And it was only more than an hour after the raid ended that they were allowed to reunite. We saw many moments. And, Jake, I know you can identify, as I can, with this as a father, many tearful reunions, a sense of relief.
And I'll tell you, tonight, Paris, as President Hollande said in his address to the nation, knows that the threat of attacks isn't over. This is a country that is still on alert.
TAPPER: A country and a continent, in fact, with MI5 delivering remarks also about terrorist attacks perhaps likely.
Jim Sciutto in Paris, thank you so much.
Just in to CNN now, the prosecutor of Paris, France, is set to hold a press conference this hour. It is scheduled to start in just over 20 minutes at 4:30 p.m. Eastern time, 10:30 local time in Paris. And we will bring that to you live as it happens.
But right now, I want to go to Isa Soares, who is also in Paris right outside that kosher supermarket.
Isa, we heard the president call the attack on the Jewish-owned market an anti-Semitic act. Police presence still very heavy in the area. You have talking to people in France, in the neighborhood all day. Tell us what you're learning about this attack.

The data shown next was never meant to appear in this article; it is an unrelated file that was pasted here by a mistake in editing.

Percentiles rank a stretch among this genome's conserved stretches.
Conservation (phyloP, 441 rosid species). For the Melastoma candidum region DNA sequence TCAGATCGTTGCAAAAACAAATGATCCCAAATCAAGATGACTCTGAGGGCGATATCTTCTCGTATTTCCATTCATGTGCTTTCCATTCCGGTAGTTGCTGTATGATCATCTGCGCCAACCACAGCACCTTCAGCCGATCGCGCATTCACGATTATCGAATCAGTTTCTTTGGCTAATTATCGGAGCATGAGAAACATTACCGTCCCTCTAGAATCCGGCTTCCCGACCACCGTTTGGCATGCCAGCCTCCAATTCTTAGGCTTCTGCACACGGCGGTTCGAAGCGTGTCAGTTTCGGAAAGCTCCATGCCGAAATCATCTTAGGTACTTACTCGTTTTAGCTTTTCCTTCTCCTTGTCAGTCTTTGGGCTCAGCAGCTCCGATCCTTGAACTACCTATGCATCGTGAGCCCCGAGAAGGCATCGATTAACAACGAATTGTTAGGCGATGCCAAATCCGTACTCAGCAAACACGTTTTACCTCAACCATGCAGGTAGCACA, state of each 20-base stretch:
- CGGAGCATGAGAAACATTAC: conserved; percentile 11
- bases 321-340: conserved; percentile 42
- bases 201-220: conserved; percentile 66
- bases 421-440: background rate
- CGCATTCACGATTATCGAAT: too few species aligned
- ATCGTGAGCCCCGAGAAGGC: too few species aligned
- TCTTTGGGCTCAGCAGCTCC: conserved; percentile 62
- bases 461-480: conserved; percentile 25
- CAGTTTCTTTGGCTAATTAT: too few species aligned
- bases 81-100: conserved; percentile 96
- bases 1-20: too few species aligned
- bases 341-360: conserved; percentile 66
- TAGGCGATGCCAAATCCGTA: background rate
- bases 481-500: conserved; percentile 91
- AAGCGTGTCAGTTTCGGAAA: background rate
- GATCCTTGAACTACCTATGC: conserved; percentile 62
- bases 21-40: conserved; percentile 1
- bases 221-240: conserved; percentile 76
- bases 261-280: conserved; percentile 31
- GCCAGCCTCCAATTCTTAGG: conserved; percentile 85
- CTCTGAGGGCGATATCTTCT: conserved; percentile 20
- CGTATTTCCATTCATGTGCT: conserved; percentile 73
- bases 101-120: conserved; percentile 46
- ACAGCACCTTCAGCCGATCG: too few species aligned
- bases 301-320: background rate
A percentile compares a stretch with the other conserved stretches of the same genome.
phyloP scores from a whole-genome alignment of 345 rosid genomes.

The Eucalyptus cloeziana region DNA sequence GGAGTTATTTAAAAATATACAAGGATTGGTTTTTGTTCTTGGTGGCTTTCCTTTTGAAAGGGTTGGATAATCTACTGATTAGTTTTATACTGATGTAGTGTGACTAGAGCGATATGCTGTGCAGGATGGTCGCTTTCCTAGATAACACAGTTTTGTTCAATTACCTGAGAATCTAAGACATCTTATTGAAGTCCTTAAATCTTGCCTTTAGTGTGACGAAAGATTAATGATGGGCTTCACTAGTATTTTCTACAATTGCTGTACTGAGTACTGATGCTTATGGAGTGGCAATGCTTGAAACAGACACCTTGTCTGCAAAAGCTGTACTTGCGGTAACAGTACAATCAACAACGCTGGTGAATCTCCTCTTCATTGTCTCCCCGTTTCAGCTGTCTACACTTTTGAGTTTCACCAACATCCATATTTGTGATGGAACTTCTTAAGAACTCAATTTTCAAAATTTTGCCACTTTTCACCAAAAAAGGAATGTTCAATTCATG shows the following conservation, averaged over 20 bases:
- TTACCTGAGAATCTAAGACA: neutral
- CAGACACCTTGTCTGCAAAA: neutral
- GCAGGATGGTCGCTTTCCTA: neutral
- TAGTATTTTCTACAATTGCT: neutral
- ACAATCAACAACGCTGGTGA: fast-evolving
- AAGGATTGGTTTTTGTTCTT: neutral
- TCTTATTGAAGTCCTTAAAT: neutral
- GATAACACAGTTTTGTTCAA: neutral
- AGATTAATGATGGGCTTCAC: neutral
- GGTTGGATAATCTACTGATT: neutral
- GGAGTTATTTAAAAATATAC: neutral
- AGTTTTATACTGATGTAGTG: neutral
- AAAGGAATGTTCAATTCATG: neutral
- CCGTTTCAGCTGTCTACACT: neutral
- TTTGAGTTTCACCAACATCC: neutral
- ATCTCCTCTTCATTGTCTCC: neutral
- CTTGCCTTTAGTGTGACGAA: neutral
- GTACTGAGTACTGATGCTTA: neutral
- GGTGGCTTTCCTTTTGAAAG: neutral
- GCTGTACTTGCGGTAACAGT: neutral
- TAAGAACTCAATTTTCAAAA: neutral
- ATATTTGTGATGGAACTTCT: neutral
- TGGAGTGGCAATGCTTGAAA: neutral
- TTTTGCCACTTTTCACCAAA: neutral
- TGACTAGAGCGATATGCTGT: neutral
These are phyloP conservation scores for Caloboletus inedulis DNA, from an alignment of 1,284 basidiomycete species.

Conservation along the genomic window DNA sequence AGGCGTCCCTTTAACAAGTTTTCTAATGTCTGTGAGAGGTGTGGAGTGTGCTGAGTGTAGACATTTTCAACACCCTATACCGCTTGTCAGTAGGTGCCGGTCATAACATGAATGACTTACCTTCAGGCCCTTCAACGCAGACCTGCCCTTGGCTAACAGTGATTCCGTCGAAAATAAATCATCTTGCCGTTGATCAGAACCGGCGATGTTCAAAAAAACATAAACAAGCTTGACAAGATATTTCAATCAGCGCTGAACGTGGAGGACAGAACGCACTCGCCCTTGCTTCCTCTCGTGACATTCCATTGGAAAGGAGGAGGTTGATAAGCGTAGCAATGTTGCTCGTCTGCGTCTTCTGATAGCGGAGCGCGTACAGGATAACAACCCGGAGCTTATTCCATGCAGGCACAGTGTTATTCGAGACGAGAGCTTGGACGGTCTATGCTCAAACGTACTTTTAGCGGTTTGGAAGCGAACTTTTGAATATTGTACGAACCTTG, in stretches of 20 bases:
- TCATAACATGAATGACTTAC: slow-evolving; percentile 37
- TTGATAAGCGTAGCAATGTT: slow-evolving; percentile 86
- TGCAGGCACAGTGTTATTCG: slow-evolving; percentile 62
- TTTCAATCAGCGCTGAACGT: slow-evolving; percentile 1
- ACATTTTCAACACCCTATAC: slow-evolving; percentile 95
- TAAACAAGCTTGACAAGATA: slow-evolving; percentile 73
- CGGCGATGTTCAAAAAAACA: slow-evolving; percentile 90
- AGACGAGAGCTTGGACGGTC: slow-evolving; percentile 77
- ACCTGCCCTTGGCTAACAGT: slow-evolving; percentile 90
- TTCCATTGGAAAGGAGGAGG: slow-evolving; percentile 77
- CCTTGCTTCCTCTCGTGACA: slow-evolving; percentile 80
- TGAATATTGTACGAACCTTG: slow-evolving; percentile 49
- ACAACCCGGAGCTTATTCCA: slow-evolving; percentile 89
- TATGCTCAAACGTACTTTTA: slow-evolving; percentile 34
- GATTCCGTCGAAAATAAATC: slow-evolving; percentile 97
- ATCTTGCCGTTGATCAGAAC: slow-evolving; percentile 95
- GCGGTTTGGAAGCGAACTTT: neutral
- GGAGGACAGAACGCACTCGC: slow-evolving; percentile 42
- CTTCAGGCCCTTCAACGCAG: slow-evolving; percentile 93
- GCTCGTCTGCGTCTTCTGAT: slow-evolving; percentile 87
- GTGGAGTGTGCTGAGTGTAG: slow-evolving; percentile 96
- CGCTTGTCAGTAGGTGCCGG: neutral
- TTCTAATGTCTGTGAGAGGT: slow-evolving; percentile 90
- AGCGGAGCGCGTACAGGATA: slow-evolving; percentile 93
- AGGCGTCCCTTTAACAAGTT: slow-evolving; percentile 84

ISA SOARES, CNN CORRESPONDENT: Hey, Jake.
Yes, things are getting slowly back to normal. If I just move out of the way very quickly, you will get a cameraman to see the streets have now reopened, people coming by. The train actually is just going to pass us by in a minute or two.
But I was asking people earlier today if they thought this attack was targeted at the Jewish community in France. Many were saying -- many in this area here were saying to me, no, this is targeted at Parisians. Of course, this was a kosher restaurant, kosher grocery store, pardon me, and people, Jewish people were there, as were a lot of Muslims also shopped there.